As I was walking home last night, I saw this scene on Arlington Street in downtown Boston. I was reminded of a story I heard the other day on WBUR's Radio Boston about the problems being faced by Boston and other communities as they engage in snow removal from municipal streets. One aspect of the problem is that state environmental officials have prohibited Boston and other coastal communities from disposing of street snow in the Harbor.
Now, I don't think anyone can contest my environmental bona fide's. After all, I ran the agency that accomplished the Boston Harbor Cleanup, one of the world's largest environmental remediation projects. But this is one rule that I just don't understand.
Yes, I know that snow on city streets picks up all kinds of chemicals and pollutants from the city environment, and I know it also picks up salt and chemical de-icers during its residence time.
But, instead of dumping this snow in the harbor, it gets trucked -- using thousands of gallons of fuel which create all kinds of air emissions -- to inland locations. What happens there? It melts, and those same pollutants enter the ground water system. Or they go into city storm drains, where they end up where? Boston Harbor.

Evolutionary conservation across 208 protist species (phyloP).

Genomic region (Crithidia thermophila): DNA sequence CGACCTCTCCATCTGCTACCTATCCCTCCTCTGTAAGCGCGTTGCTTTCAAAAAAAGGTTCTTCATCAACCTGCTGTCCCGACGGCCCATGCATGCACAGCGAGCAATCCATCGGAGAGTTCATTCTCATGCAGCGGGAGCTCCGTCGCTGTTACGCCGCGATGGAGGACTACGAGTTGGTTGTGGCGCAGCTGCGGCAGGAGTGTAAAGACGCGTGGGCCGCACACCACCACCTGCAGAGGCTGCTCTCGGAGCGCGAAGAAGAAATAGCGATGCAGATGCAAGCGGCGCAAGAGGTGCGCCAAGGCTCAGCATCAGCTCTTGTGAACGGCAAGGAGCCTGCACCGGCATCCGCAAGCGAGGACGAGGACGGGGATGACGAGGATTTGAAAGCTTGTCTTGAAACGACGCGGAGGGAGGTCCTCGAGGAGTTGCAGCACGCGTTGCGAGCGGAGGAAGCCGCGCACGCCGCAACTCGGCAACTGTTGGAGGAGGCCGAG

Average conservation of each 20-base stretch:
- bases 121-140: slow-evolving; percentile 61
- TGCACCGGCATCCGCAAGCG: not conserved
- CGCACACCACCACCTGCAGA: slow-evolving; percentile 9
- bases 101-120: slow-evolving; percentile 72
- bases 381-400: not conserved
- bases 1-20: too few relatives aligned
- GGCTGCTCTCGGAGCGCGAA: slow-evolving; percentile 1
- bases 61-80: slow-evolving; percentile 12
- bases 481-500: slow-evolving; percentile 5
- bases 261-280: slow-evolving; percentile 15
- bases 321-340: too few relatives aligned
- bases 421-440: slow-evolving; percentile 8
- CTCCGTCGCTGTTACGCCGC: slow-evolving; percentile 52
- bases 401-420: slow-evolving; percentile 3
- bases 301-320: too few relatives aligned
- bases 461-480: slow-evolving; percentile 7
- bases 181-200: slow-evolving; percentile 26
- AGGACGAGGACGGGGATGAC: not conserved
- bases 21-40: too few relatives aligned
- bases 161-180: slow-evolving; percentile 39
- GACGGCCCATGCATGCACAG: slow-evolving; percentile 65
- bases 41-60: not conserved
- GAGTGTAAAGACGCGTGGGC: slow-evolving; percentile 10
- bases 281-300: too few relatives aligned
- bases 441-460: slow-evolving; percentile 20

Perchance some of the melted snow goes down storm drains that empty into the city's combined system, which sends the wastewater to the Deer Island sewage treatment plant. In that case, such contaminants that are captured are concentrated in the sludge at the plant, which is eventually made into fertilizer, from which the chemicals leach out onto farmland somewhere. The contaminants that are not captured in the sludge go out through a tunnel 9.5 miles long with the plant's effluent to Massachusetts Bay, the receiving water for . . . Boston Harbor.
I just don't see the point. Why don't we save the extra expense so Boston and other coastal communities can use that money for things like environmental education in the local schools?
When snow falls from the sky, it goes directly into the Harbor. Let's follow Nature's lead.